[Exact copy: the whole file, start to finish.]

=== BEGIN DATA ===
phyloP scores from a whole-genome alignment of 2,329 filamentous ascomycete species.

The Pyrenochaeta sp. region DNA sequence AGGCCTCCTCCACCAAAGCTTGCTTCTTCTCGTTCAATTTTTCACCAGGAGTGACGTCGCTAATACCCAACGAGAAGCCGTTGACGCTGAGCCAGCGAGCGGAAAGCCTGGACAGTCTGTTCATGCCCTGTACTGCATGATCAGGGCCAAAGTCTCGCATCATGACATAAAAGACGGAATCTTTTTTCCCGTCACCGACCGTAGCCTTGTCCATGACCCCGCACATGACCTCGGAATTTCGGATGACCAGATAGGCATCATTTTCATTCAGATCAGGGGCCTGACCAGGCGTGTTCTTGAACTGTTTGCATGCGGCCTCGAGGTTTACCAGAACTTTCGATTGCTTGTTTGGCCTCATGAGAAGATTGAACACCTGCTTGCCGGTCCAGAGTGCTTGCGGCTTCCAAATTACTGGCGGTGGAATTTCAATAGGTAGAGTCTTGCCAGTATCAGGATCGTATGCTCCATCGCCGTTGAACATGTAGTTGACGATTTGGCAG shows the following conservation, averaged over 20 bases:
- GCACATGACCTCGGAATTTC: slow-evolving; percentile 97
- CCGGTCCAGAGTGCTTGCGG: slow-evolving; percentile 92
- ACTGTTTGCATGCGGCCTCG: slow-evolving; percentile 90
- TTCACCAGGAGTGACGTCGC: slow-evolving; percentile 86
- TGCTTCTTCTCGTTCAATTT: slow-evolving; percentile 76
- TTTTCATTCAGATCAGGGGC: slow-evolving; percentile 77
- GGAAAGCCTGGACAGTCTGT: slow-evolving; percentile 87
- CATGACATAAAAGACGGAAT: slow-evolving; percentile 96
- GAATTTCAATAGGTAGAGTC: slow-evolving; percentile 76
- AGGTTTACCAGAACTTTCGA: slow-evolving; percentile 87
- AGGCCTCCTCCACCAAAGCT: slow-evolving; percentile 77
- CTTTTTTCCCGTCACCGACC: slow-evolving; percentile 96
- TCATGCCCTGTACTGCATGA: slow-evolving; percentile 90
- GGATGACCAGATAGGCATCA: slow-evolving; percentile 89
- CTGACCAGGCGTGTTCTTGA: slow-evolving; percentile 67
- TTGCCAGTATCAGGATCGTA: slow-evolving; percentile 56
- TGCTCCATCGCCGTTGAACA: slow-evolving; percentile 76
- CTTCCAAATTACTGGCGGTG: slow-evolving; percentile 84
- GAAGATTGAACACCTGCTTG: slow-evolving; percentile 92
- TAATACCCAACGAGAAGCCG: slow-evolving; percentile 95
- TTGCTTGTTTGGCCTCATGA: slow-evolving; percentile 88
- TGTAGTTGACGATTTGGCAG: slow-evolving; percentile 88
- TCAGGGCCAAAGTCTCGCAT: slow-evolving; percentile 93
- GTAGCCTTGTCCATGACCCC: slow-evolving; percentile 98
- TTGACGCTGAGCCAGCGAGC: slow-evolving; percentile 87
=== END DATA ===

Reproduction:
phyloP scores from a whole-genome alignment of 2,329 filamentous ascomycete species.

The Pyrenochaeta sp. region DNA sequence AGGCCTCCTCCACCAAAGCTTGCTTCTTCTCGTTCAATTTTTCACCAGGAGTGACGTCGCTAATACCCAACGAGAAGCCGTTGACGCTGAGCCAGCGAGCGGAAAGCCTGGACAGTCTGTTCATGCCCTGTACTGCATGATCAGGGCCAAAGTCTCGCATCATGACATAAAAGACGGAATCTTTTTTCCCGTCACCGACCGTAGCCTTGTCCATGACCCCGCACATGACCTCGGAATTTCGGATGACCAGATAGGCATCATTTTCATTCAGATCAGGGGCCTGACCAGGCGTGTTCTTGAACTGTTTGCATGCGGCCTCGAGGTTTACCAGAACTTTCGATTGCTTGTTTGGCCTCATGAGAAGATTGAACACCTGCTTGCCGGTCCAGAGTGCTTGCGGCTTCCAAATTACTGGCGGTGGAATTTCAATAGGTAGAGTCTTGCCAGTATCAGGATCGTATGCTCCATCGCCGTTGAACATGTAGTTGACGATTTGGCAG shows the following conservation, averaged over 20 bases:
- GCACATGACCTCGGAATTTC: slow-evolving; percentile 97
- CCGGTCCAGAGTGCTTGCGG: slow-evolving; percentile 92
- ACTGTTTGCATGCGGCCTCG: slow-evolving; percentile 90
- TTCACCAGGAGTGACGTCGC: slow-evolving; percentile 86
- TGCTTCTTCTCGTTCAATTT: slow-evolving; percentile 76
- TTTTCATTCAGATCAGGGGC: slow-evolving; percentile 77
- GGAAAGCCTGGACAGTCTGT: slow-evolving; percentile 87
- CATGACATAAAAGACGGAAT: slow-evolving; percentile 96
- GAATTTCAATAGGTAGAGTC: slow-evolving; percentile 76
- AGGTTTACCAGAACTTTCGA: slow-evolving; percentile 87
- AGGCCTCCTCCACCAAAGCT: slow-evolving; percentile 77
- CTTTTTTCCCGTCACCGACC: slow-evolving; percentile 96
- TCATGCCCTGTACTGCATGA: slow-evolving; percentile 90
- GGATGACCAGATAGGCATCA: slow-evolving; percentile 89
- CTGACCAGGCGTGTTCTTGA: slow-evolving; percentile 67
- TTGCCAGTATCAGGATCGTA: slow-evolving; percentile 56
- TGCTCCATCGCCGTTGAACA: slow-evolving; percentile 76
- CTTCCAAATTACTGGCGGTG: slow-evolving; percentile 84
- GAAGATTGAACACCTGCTTG: slow-evolving; percentile 92
- TAATACCCAACGAGAAGCCG: slow-evolving; percentile 95
- TTGCTTGTTTGGCCTCATGA: slow-evolving; percentile 88
- TGTAGTTGACGATTTGGCAG: slow-evolving; percentile 88
- TCAGGGCCAAAGTCTCGCAT: slow-evolving; percentile 93
- GTAGCCTTGTCCATGACCCC: slow-evolving; percentile 98
- TTGACGCTGAGCCAGCGAGC: slow-evolving; percentile 87